Saturday, August 24, 2002

Here's some more writing I did when I first arrived in London. Ahh, the innocence of my lost Australia sensibilities to the wildness of life in London ...

To an outsider, supermarkets in Britain can be a little daunting both in size and content.

Now I'm no stranger to the 'Supa' Supermarket. I mean one only has to visit a Coles or Safeway in the Eastern suburbs of Melbourne to understand that phenomenon. However, when it comes to the British supermarket I have found I've had to draw on my reserves of quick wittedness...

To begin, when I first walked into a full sized Tesco [as opposed to a Tesco Express]everything was different - there was hardly a brand on the shelves that I recognised. In the early days I found myself buying extra tubes of Colgate toothpaste simply cause it was a brand I knew and possessing them somehow brought me an odd sense of comfort. Undoubtedly the most disturbing aisle was the one full of biscuits. McVities seemed to have a monopoly in the dunking business and there was not a Tim Tam or Teddy Bear biscuit in sight.

Imagine my dismay when after weeks of trawling I couldn't even find a close substitute for the humble Scotch Finger biscuit. Things were not looking good. I experimented with all sorts of cruel imitations but nothing satisfied and alas, nothing came close. But as the months went by I have found that those quaint shaped biscuits have since become my friends and I'm now a firm fan of McVities digestives. There is nothing like a couple of rounds with a hot cup of PG Tips at the end of a nice meal.

Sorry, I stray.

I find that the supermarket is an odd beast. It can be soothingly therapeutic in the times when chaos rules my world. To aimlessly wander down those neatly stacked aisles brings an inexplicable order to my whirling mind. And then, in those moments when time is of the essence I silently curse the fluorescent wasteland as I crash my way around desperately seeking egg noodles.

Now, as much as I've grown to love the Tesco & Sainsburys experience the one thing that turns me into that tourist again is the checkout counter. Both supermarket chains have a lovely ambience, wonderfully ordered shelves and clear signage but I fear the one thing they lack is service at the check out.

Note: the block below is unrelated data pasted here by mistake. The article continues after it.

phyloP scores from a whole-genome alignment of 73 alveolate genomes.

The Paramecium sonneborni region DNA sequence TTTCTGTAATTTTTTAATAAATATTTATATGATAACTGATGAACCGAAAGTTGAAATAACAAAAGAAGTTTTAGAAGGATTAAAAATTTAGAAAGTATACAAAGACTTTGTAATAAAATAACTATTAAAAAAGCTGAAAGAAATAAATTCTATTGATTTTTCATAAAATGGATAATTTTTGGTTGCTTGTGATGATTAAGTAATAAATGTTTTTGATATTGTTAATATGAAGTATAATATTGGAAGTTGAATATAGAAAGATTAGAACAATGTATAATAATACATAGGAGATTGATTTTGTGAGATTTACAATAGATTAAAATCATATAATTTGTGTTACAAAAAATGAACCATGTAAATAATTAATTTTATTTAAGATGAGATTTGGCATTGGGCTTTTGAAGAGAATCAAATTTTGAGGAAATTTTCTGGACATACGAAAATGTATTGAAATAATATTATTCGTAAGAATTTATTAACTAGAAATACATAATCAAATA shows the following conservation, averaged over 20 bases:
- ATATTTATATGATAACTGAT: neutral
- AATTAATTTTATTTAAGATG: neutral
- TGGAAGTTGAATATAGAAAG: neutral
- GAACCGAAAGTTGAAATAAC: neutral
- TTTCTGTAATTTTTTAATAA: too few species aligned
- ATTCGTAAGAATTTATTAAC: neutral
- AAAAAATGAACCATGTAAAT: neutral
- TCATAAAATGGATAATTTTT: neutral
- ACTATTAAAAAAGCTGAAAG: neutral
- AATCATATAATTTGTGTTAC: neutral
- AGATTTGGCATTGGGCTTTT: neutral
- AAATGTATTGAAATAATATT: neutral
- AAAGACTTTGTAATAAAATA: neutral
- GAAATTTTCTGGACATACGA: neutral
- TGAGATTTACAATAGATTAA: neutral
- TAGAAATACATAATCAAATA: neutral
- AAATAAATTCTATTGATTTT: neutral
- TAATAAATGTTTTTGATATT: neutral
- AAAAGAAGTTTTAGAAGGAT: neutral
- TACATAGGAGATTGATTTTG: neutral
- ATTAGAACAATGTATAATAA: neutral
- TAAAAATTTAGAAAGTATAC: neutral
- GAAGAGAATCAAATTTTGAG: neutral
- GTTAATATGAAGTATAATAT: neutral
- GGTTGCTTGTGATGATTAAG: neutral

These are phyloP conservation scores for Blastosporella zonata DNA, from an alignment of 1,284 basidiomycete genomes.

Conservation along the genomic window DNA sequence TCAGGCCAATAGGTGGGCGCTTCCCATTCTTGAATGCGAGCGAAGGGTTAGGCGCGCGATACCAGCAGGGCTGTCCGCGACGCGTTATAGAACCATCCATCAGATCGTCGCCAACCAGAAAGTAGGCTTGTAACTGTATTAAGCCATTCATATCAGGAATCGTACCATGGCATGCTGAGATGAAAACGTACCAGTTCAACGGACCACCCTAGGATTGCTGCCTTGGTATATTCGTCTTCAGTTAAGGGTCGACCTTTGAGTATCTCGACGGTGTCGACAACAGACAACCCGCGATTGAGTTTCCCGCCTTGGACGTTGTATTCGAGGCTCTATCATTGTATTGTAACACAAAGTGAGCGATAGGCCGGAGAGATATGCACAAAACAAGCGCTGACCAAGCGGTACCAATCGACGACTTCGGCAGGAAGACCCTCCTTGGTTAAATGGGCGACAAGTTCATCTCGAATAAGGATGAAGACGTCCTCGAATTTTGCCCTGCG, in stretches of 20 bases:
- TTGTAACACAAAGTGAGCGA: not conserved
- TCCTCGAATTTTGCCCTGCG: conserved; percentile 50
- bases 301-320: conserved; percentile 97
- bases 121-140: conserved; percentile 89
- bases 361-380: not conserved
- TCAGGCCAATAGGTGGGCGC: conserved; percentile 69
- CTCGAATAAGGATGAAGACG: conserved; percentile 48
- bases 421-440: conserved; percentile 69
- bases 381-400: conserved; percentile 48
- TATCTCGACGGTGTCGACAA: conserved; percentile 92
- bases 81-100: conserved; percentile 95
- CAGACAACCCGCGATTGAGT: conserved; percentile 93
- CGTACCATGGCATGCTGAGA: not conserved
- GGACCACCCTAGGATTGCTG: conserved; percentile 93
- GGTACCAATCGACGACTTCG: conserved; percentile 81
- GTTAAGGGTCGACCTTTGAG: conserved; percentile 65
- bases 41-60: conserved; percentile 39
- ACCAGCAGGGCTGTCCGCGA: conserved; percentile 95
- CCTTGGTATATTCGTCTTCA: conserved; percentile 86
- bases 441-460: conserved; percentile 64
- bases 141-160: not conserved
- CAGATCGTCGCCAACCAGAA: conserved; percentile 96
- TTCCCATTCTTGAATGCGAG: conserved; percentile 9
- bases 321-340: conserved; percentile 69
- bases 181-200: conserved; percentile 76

I know I go on about the British Service Industry but read on before you cast me into the Bloody Australian Basket.

At home Supermarkets offer what I would describe as a 'well rounded' service.

That is, you are expected to push the trolley around the aisles, pick the items from the shelves, place them in the cart. Then, when you are done wandering, you take your purchases to the row of numbered cash registers manned by smiling assistants who watch you place your items on the sensitised surface that moves your goods over to their reach. Now this, dear readers, is where your job ends and their job starts. They then take over the task and after scanning each item, they place said items into those ecologically unfriendly plastic bags.

Now in their mind this task is not a random event. These people are trained in the art of shoppingbagpacking - and by God they know their stuff. They know not to place that bag of sliced bread underneath those cans of tomatoes. They also understand that the dozen eggs you so carefully carted to the check-out go into a shopping bag all by themselves! Listen to me people - this is a specialised field of endeavour - it was never, ever intended to be undertaken by the masses! Why then does a country so advanced in so many ways leave such important handling to plebs like you and me??

Not only do we pack wrong - but as soon as the first bottle of still water is scanned the race is on.

You grab that bottle in one hand whilst madly groping the slippery supply of shopping bags with the other at the same time you watch in horror as item after item is slides towards you in a torrent of shopping that you can't stop 'cause that check out chick moves like lightning and then the time comes to pay but your shopping has slid faster than you pack and has quietly piled up at the end of the counter and the plastic flies as you desperately dig around your enormous bag for your purse and she's waiting - oh yes, she's waiting and the line of shoppers is growing and you fight the rising panic as you realise that there is no way you are going to achieve the perfect pack and pay at the same time and you look around wildly for someone to rescue from the madness that is packing your own shopping!!


Reading: Can't decide.
Listening to: 'Daybreaker', Beth Orton [trying to listen to] 'Everything Everything', Underworld. [Ian hates them but I love then – and going to see them live in November – whoohoo!]


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